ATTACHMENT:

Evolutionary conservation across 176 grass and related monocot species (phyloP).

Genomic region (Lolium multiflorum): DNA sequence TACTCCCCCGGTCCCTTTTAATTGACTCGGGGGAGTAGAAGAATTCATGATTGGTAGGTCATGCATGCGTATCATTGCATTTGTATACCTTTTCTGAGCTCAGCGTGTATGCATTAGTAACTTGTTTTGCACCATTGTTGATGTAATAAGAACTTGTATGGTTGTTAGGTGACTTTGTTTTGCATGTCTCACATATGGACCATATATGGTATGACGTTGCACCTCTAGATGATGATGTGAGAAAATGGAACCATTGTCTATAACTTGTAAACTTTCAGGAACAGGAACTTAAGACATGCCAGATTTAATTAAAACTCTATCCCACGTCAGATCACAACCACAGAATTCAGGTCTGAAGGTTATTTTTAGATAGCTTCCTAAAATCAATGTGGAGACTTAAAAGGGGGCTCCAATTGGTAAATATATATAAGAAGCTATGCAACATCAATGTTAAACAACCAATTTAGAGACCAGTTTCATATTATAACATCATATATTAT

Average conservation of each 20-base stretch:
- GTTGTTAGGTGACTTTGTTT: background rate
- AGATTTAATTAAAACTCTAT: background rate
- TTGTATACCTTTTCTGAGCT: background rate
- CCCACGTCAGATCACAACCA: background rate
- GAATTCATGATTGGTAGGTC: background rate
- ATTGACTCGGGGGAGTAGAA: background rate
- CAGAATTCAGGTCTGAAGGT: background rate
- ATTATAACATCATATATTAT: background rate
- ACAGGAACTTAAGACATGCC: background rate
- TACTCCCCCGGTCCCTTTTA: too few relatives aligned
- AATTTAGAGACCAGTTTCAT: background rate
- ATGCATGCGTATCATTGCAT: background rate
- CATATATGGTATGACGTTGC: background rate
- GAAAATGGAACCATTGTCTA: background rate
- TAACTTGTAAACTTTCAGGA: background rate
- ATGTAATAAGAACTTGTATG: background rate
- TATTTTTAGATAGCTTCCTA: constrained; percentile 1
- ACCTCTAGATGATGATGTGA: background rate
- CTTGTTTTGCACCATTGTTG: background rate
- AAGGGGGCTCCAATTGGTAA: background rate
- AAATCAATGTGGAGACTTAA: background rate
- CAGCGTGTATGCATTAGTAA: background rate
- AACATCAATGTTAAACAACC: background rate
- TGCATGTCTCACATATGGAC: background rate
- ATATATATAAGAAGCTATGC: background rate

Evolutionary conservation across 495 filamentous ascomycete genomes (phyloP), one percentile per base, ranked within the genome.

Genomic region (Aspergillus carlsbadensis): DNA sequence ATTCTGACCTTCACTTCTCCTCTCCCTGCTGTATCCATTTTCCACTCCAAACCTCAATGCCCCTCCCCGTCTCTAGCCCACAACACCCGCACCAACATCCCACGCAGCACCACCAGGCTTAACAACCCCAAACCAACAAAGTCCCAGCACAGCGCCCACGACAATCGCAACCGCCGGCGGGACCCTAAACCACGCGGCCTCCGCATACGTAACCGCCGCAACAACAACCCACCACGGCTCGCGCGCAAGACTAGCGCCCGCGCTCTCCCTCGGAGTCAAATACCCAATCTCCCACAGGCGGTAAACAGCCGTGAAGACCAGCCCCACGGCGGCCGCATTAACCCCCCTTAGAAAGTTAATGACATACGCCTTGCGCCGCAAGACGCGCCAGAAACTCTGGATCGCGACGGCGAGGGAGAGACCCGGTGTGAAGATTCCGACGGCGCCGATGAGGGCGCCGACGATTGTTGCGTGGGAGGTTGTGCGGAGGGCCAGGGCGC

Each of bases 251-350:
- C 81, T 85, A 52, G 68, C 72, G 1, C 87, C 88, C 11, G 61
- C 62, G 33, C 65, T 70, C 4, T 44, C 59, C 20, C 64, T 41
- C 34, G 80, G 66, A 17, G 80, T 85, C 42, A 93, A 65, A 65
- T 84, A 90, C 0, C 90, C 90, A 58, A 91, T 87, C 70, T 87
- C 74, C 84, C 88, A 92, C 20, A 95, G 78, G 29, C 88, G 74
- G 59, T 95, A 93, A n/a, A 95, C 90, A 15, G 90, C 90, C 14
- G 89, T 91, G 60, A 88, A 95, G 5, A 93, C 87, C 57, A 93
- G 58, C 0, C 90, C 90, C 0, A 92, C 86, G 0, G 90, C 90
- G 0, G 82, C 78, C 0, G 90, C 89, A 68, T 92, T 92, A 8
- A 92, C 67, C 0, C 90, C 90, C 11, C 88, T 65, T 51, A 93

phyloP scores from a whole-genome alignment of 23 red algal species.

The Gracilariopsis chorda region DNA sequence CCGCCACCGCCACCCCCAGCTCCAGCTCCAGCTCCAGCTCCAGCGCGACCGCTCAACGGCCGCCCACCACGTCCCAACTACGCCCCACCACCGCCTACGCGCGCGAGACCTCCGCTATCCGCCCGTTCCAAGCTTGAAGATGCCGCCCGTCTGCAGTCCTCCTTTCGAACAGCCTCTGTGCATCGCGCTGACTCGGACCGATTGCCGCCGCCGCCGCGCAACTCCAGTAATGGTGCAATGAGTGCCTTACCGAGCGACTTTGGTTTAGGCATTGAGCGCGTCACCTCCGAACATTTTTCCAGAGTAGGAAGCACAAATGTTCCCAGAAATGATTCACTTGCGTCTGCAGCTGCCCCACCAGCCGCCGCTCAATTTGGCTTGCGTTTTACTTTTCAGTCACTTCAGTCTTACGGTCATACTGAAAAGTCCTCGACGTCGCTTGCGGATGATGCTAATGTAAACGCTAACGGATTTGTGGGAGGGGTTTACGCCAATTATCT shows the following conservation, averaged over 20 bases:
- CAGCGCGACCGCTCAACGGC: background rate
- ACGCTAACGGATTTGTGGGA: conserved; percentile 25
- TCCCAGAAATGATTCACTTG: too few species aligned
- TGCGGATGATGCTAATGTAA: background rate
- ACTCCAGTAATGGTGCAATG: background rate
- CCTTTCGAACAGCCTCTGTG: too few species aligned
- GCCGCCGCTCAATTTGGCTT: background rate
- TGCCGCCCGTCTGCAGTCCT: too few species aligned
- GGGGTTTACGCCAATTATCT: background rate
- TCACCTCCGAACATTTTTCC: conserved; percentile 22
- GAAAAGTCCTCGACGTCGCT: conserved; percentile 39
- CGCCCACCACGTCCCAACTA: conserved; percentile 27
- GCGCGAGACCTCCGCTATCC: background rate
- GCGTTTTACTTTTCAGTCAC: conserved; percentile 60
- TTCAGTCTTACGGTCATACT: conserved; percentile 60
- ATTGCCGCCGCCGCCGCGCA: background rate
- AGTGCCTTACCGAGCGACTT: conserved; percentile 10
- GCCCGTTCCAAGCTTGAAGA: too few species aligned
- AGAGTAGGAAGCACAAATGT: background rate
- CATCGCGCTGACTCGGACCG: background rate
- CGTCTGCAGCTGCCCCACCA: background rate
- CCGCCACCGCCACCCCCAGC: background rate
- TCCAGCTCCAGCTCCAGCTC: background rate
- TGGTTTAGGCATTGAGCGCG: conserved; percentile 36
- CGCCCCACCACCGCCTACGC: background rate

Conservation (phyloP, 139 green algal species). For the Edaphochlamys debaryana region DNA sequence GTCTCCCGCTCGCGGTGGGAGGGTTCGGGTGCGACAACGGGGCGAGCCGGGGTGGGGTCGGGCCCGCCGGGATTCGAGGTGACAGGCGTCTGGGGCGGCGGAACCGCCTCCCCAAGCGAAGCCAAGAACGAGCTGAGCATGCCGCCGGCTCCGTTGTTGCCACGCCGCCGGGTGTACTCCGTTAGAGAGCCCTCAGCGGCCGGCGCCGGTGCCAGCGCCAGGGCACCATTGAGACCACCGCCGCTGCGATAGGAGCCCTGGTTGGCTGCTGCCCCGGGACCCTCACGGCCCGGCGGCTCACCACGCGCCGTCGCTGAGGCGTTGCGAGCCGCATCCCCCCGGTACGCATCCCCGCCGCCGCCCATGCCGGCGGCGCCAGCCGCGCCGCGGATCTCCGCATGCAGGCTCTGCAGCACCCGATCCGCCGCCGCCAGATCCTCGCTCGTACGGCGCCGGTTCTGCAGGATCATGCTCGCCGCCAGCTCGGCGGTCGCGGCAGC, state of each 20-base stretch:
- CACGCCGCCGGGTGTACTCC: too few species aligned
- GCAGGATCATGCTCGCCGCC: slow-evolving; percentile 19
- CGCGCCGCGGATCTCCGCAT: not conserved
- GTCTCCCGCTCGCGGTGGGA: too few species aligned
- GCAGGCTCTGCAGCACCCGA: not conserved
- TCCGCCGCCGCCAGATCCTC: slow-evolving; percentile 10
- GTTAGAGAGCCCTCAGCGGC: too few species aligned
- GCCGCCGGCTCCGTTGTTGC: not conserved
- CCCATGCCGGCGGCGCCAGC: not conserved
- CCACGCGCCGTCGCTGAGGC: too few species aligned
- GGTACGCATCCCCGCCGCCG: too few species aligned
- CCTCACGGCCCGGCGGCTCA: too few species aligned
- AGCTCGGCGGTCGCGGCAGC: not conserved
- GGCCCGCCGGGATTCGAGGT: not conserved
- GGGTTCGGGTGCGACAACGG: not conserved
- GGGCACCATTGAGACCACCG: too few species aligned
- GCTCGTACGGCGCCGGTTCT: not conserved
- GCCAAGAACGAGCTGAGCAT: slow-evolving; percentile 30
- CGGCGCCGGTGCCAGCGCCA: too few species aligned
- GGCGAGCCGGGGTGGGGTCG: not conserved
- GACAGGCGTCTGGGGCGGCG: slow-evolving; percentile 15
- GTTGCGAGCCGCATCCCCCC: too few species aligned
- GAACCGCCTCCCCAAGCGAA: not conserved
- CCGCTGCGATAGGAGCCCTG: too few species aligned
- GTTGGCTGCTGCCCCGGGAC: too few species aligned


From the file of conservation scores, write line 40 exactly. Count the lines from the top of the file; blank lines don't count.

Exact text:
- G 0, G 82, C 78, C 0, G 90, C 89, A 68, T 92, T 92, A 8